Routing Protocols

by Don Parker [Published on 5 Oct. 2006 / Last Updated on 5 Oct. 2006]

This article gives a high level overview of the routing protocols, and how they fit into our online lives.

I have written at length about the TCP/IP protocol suite. All of those protocols are routed ones, but what are they in turn routed by? Read on to get a high level overview of the routing protocols, and how they fit into our online lives.

The routed vs. the routing

There has always been a great attraction for me to the networking protocols. I don’t know why I have always been fascinated by them, but they do interest me greatly. A good deal of my time has been spent studying and playing with the protocols contained in the TCP/IP protocol suite. What all those protocols have in common is that they are routed protocols. This begs the question of what routes them? A very good question indeed, and one that a great many books have been written about.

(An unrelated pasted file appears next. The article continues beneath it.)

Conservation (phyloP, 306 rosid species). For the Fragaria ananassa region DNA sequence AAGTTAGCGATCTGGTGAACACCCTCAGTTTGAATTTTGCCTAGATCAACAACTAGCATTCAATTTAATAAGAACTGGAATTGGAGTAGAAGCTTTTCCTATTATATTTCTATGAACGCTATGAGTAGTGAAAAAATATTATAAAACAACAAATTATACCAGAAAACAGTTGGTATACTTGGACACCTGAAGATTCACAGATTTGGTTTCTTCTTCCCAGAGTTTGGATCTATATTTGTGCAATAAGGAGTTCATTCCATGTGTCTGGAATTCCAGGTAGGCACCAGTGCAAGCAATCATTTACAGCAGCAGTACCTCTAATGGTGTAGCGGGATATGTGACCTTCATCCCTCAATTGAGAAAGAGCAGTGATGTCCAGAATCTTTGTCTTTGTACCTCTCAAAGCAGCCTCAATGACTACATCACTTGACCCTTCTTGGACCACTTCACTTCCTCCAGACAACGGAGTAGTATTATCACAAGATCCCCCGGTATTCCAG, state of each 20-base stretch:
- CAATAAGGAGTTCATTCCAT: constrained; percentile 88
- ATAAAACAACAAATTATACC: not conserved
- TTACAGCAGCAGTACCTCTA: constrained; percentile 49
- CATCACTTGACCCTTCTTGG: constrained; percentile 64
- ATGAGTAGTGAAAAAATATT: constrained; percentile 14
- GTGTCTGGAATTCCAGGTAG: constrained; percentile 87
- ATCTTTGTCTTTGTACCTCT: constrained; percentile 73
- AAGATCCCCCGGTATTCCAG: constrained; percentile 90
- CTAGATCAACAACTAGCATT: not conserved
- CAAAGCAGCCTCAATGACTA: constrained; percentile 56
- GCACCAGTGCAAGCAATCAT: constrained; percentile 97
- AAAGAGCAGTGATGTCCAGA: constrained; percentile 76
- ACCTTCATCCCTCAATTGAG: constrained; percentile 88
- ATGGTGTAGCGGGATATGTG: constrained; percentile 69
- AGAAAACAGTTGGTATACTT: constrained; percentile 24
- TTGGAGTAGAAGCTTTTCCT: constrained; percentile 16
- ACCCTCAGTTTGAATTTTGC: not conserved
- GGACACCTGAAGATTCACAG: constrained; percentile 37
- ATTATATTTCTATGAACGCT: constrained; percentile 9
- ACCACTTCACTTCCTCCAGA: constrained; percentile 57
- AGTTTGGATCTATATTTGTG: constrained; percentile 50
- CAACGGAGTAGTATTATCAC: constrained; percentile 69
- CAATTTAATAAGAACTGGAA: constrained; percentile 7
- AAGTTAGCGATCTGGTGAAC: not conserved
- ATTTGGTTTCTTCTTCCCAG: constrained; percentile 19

What I shall cover in this article is a breakdown of what routing protocols are. How they work, and what kinds of routing protocols there are. Things I won’t be covering are the Cisco IOS syntax used when configuring these routing protocols. Quite a few excellent books out there already do an admirable job of doing just that. Instead, as mentioned, I will concentrate on giving you a high level overview of what routing protocols are, the various types, and what it is that they do.

Onwards and upwards